Is Real Madrid's Zinedine Zidane a genuinely good manager or just an inspirational presence?
Despite the Champions League win and an lengthy unbeaten run, it's still tough to tell if Real Madrid boss Zinedine Zidane is a genuinely good manager, writes Miguel Delaney.
In the build-up to the 2016 Champions League final, as everyone else around Real Madrid talked about the quest for that historic 11th trophy, there was one big question being asked of all the players.
Just what is it that stands out about Zinedine Zidane as a manager? How, in short, had he got them to this stage?
All of the squad were more than willing to talk gushingly about the boss... but there was an oddity to it: most didn’t actually have much to tell. Beyond vague words about the “feeling” and “intensity”, they weren’t really able to articulate what it is he does. There were no specifics; no tactical explanations.
In other words, it’s difficult to say.
And, if you’ve actually concentrated on the performances – divorced from the results – it’s been equally difficult to see. Real have generally been pretty unconvincing in the vast majority of games since Zidane took over as manager at the start of the year. There’s very rarely been a sense of cohesion, and they’ve often been overly dependent on one of a few hugely expensive stars overcoming a generally underwhelming game to produce a fine decisive moment.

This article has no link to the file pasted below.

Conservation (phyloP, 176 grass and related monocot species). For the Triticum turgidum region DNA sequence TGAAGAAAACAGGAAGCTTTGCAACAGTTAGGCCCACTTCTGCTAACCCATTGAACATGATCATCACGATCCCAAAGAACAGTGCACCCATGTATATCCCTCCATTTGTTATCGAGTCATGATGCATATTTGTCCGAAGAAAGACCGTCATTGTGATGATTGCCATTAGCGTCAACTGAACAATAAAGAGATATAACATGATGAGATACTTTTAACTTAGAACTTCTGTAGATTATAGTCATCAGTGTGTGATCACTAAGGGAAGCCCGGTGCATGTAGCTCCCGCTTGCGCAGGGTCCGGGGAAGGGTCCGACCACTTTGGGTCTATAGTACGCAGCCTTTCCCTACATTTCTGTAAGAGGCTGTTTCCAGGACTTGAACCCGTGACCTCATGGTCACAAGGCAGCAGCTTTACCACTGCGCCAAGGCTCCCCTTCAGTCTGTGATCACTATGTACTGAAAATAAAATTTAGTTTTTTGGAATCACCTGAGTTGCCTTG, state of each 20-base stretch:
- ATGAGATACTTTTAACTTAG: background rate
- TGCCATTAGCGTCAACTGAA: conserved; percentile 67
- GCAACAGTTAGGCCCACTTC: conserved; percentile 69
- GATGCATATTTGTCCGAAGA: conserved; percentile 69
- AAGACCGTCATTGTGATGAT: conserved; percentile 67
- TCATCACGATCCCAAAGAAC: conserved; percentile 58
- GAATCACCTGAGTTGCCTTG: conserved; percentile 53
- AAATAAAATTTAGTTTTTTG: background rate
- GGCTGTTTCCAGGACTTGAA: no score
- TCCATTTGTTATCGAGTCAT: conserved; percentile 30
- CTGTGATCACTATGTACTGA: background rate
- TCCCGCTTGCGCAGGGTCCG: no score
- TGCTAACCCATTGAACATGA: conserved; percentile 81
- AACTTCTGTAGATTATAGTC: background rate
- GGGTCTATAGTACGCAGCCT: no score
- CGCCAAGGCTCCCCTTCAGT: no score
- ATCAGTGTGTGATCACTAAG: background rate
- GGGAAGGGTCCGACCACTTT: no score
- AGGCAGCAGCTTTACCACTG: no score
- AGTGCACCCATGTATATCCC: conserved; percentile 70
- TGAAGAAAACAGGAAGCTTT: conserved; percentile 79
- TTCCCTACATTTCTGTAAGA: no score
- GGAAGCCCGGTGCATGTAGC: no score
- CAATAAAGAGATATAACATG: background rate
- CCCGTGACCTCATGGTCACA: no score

The Champions League campaign seemed to sum much of this up, and sum up the nature of the competition itself. You don’t have to be performing like European champions to become European champions. Real ground through some forgiving ties, before punishing Atletico Madrid in a penalty shoot-out in the final.
The overriding feeling at that point was that it was all someway unsustainable, and that a fall had to be coming; that, really, Zidane wasn’t actually doing much that suggested there was a sustainable future under him as a manager.
The first few months of this league campaign only deepened that. It all seemed to be building up to a bit of a buckling, and this run of fixtures involving away games at Atletico Madrid and Barcelona in two weeks seemed especially dangerous.
It was just then, however, that Zidane’s Real produced something genuinely brilliant. They produced something not even a manager as exceptional as Diego Simeone could handle. The Argentine had been out-thought, outmanoeuvred.
Real Madrid's Pepe celebrates with the trophy after winning the UEFA Champions League as Cristiano Ronaldo looks onReuters
Sure, Cristiano Ronaldo’s hat-trick in the 3-0 win away to Atletico might have ensured it was a star individual that again dominated the headlines, but this was not just about the Portuguese. Instead, his goals had been the consequence of a hugely convincing and cohesive team display, one that was also a consequence of a clear tactical change from Zidane.
With no Alvaro Morata and Karim Benzema out injured, the Real manager went from the staccato 4-3-3 to a 4-4-1-1 - and it was like everything immediately fitted together. Zidane’s side were battering Atletico as much as beating them, and just looked the better team; the superior collective.
That's something that hasn’t happened too much in their recent meetings, and is all the more ominous for an under-performing Barca ahead of Saturday’s Clasico. Just like Atletico, the Catalans have had the best of most of their recent meetings with Real, but now find themselves on a poor run just when Zidane’s team are flying.
Zidane hugs RonaldoReuters